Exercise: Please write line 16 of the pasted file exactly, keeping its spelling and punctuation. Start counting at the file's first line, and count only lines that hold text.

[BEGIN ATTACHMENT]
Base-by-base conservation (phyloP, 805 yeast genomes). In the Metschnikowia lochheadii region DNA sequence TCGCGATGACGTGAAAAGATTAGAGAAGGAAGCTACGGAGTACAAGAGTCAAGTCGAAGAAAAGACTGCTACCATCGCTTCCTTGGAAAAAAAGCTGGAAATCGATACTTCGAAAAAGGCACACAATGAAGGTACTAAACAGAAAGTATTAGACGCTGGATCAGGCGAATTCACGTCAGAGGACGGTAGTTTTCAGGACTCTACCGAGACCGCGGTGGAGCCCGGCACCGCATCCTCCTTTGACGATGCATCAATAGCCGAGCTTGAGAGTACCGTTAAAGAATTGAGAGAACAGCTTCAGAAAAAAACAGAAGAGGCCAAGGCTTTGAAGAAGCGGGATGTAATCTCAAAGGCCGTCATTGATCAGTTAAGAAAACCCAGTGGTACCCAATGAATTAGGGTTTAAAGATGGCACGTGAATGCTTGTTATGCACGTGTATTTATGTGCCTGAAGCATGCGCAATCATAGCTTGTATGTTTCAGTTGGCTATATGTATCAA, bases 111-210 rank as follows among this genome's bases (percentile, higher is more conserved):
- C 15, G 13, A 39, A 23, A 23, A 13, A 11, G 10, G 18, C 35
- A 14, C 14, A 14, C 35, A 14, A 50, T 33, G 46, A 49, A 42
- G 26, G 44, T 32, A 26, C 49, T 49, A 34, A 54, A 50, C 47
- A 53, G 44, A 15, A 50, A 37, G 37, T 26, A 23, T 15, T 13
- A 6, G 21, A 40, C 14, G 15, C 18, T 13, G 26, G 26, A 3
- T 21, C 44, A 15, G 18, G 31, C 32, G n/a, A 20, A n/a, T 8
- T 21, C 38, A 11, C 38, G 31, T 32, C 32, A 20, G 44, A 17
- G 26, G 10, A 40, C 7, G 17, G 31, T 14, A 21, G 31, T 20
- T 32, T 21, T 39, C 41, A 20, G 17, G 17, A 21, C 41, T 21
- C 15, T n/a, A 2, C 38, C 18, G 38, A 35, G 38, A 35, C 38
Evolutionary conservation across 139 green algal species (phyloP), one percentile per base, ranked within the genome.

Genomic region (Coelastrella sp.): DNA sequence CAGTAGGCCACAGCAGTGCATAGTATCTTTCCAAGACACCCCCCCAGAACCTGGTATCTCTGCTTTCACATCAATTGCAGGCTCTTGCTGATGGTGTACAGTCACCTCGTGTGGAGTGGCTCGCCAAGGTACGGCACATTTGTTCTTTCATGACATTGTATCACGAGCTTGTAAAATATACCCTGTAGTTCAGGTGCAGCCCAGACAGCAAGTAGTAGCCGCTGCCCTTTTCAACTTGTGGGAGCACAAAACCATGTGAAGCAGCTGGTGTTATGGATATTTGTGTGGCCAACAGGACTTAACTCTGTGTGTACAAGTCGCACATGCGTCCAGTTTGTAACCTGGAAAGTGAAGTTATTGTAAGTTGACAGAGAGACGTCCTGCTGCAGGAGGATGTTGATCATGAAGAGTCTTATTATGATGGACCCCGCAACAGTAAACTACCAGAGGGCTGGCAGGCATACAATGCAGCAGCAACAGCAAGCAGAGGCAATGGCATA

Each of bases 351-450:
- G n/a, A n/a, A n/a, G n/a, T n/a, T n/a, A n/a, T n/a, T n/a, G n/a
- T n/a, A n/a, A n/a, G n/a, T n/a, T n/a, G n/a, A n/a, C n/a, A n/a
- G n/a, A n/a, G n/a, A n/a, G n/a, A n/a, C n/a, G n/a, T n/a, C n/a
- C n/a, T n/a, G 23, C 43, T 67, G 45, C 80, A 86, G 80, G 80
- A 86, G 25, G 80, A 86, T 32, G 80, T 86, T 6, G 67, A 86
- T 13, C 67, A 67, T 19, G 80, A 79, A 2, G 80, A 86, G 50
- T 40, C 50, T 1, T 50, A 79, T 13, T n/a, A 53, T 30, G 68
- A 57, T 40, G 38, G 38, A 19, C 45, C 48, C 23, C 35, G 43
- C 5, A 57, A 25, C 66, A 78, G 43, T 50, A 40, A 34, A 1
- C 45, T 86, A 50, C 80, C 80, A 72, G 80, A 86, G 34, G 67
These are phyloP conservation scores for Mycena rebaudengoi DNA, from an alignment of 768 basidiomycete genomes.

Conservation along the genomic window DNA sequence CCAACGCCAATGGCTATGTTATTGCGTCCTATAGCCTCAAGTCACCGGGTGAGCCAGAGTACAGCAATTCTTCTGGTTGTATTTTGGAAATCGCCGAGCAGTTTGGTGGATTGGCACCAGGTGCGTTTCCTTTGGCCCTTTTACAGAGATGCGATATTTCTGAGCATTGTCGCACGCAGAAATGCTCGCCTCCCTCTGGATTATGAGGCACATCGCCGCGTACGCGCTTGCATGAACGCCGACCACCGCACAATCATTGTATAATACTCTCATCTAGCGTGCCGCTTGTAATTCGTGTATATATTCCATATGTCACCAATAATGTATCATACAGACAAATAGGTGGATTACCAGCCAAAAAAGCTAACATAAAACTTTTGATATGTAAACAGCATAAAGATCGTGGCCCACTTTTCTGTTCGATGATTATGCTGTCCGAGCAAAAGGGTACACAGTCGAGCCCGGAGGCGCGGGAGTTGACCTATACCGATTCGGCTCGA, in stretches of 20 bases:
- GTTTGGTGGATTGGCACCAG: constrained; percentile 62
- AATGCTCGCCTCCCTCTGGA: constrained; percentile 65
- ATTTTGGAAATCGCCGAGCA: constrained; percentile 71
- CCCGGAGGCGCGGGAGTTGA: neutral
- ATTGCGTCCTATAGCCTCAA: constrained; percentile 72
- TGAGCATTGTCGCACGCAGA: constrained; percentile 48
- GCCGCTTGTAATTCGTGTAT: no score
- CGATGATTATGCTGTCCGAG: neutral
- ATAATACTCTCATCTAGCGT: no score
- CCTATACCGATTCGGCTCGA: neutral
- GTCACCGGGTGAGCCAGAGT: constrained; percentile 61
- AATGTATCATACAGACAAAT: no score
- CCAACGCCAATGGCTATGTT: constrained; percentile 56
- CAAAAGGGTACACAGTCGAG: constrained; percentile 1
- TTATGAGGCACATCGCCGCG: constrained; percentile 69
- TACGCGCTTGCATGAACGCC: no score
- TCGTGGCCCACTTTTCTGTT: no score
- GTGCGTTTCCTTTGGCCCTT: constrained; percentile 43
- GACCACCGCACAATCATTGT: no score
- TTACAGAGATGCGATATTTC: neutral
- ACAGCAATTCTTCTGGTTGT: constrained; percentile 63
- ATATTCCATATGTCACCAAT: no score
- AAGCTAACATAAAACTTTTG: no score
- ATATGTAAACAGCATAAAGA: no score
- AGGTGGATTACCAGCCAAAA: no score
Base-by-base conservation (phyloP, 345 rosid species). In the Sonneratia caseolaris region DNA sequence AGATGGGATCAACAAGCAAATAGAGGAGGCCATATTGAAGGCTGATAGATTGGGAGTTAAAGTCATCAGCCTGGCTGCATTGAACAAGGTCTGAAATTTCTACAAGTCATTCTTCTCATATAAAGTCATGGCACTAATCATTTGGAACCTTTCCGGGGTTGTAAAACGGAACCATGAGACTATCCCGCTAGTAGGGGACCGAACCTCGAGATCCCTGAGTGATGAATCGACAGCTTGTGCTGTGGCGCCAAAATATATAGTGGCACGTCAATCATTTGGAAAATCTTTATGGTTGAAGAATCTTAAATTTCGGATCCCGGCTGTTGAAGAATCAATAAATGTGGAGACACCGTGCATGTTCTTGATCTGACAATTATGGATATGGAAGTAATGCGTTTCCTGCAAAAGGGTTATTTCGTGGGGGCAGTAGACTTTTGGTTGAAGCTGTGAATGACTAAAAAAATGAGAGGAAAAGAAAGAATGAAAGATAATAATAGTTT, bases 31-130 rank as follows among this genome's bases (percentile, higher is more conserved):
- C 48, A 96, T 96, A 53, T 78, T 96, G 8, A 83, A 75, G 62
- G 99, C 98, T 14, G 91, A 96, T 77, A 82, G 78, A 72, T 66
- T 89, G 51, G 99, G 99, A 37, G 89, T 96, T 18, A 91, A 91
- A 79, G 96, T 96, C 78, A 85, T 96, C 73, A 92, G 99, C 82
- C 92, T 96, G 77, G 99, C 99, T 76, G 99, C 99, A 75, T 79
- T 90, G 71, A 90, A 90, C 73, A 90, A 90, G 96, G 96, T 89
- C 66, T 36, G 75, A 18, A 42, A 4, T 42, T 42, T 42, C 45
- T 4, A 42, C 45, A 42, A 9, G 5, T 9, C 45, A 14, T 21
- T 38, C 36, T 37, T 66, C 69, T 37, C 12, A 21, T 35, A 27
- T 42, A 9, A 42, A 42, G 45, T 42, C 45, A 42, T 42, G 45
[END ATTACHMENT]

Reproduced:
- T n/a, A n/a, A n/a, G n/a, T n/a, T n/a, G n/a, A n/a, C n/a, A n/a